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Articles Posted in Traffic Violations

Charlotte DWI Lawyer Brad Smith answers the question: “Can I represent myself on a traffic ticket?”

North Carolina law prohibits driving a motor vehicle without a valid driver’s license. Individuals who are caught driving without a license face penalties that may include fines and a jail sentence.

Charlotte DWI Lawyer Brad Smith answers the question: “Can I represent myself on a traffic ticket?”

North Carolina law prohibits driving a motor vehicle without a valid driver’s license. Individuals who are caught driving without a license face penalties that may include fines and a jail sentence.

Charlotte DWI Lawyer Brad Smith answers the question: “Can I represent myself on a traffic ticket?”

With North Carolina’s court functions frozen by the coronavirus pandemic and Supreme Court Chief Justice Cheri Beasley announcing that local courts would not resume normal functioning for at least “several months,” what happens if you miss your court date for a traffic violation during the COVID-19 pandemic?

Charlotte DWI Lawyer Brad Smith answers the question: “Can I represent myself on a traffic ticket?”

A hit-and-run is a serious offense in North Carolina. Depending on how severe the victim’s injury is, the fleeing driver may be charged with a misdemeanor or felony. The at-fault motorist who fled the scene is more likely to be charged with a felony if the victim sustained life-threatening injuries or died as a result of the collision. In North Carolina, a felony may involve jail time for the offender.

Charlotte DWI Lawyer Brad Smith answers the question: “What am I obligated to do if I’ve been pulled for Drinking and Driving?”

Most of the time, a person’s only interaction with law enforcement is during a routine traffic stop. It is not unusual to have a cop pull you over at least once during your lifetime, whether justified or not. Traffic violations are relatively tame on the spectrum of criminal activity, but did you know that you have certain rights in North Carolina that are inalienable no matter the circumstance?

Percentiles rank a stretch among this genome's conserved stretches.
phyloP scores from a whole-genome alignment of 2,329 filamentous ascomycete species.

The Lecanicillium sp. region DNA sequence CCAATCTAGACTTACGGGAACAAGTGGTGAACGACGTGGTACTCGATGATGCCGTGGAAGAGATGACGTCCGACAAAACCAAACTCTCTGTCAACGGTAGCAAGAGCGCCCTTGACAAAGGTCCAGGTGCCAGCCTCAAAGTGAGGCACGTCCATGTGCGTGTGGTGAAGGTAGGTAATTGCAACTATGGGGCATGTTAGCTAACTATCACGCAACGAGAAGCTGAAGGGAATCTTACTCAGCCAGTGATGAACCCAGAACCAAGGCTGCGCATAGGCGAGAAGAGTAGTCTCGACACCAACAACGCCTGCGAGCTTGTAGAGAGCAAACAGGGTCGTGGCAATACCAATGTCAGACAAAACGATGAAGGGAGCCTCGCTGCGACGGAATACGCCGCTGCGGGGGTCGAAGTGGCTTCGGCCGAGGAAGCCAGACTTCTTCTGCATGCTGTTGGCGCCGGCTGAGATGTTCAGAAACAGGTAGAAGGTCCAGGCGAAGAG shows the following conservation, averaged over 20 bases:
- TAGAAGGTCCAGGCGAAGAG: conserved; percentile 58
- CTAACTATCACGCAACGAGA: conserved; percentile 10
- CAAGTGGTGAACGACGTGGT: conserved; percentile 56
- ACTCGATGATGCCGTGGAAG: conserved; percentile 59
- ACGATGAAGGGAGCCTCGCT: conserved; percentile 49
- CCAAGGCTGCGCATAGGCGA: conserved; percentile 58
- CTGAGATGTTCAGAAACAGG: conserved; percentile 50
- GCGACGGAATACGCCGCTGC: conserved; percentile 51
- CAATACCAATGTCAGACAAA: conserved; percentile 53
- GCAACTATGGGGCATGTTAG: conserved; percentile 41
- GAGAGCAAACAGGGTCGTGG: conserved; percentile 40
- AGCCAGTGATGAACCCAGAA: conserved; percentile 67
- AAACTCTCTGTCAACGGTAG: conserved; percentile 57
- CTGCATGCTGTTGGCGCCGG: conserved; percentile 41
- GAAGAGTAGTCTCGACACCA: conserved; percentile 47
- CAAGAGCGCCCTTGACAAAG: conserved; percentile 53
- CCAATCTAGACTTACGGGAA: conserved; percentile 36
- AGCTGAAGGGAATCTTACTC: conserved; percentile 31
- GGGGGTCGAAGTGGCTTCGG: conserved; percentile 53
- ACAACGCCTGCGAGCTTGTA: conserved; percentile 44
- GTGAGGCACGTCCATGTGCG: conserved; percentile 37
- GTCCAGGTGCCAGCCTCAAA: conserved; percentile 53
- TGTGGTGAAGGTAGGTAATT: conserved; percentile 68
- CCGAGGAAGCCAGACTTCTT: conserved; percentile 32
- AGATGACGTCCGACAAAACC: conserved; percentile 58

Charlotte DWI Lawyer Brad Smith answers the question: “Can the police search my car without a warrant?”

The Court of Appeals for the Sixth Circuit recently ruled on a case challenging parking enforcement practices of putting chalk on a vehicle’s tire so that they can keep track of how long a vehicle has been parked in one spot. The court found that marking the tires was a search under the Fourth Amendment to the United States Constitution. This case started in Saginaw, Michigan.

Charlotte Criminal Lawyer Brad Smith answers the question: “If I have an outstanding warrant, what should I do?”

What started as an ordinary traffic stop turned into a felony charge for one North Carolina man. Keith Sellars was driving home from dinner when he was pulled over by a cop for running a red light. While the cop was running Sellars’s license and conducting a background check, it became evident that there was a warrant out for Sellars’s arrest, according to the New York Times.

Charlotte Criminal Lawyer Brad Smith answers the question: “Can I be arrested without evidence against me?”

When most people think about their last interaction with a police officer it almost always involves a traffic stop. A person was speeding or not wearing a seat belt or ran a red light or was talking on a cellphone and a cop does what cops do and pulls the person over. This traffic stop can serve as a window to other, potentially more serious things. For instance, the cop could use the traffic infraction as an excuse to investigate other, potentially unrelated, crimes. In some especially tragic instances, the traffic stop can prove deadly, with officers engaging in violence.

Charlotte DWI Lawyer Brad Smith answers the question: “Can I represent myself on a traffic ticket?”

It’s something that’s become increasingly common in recent years, signs warning that drivers are under remote surveillance and can be fined for a variety of bad behaviors, including speeding or running red lights. If and when such a fine occurs, most people open their mail and send in a check, quickly dispensing with the issue and avoiding needless hassle. Thankfully, one law professor in Maryland decided to take a different approach and fought his traffic violation. His story, published on Quartz, is an interesting one and raises some serious concerns about the legal validity of the traffic camera system that so many jurisdictions have so warmly embraced.

Charlotte Criminal Lawyer Brad Smith answers the question: “What is the difference between a misdemeanor and a felony?”

After a plot straight from the popular sitcom Seinfeld went awry, a Michigan man is facing five (5) years in prison for a felony count of beverage return of non-refundable bottles.

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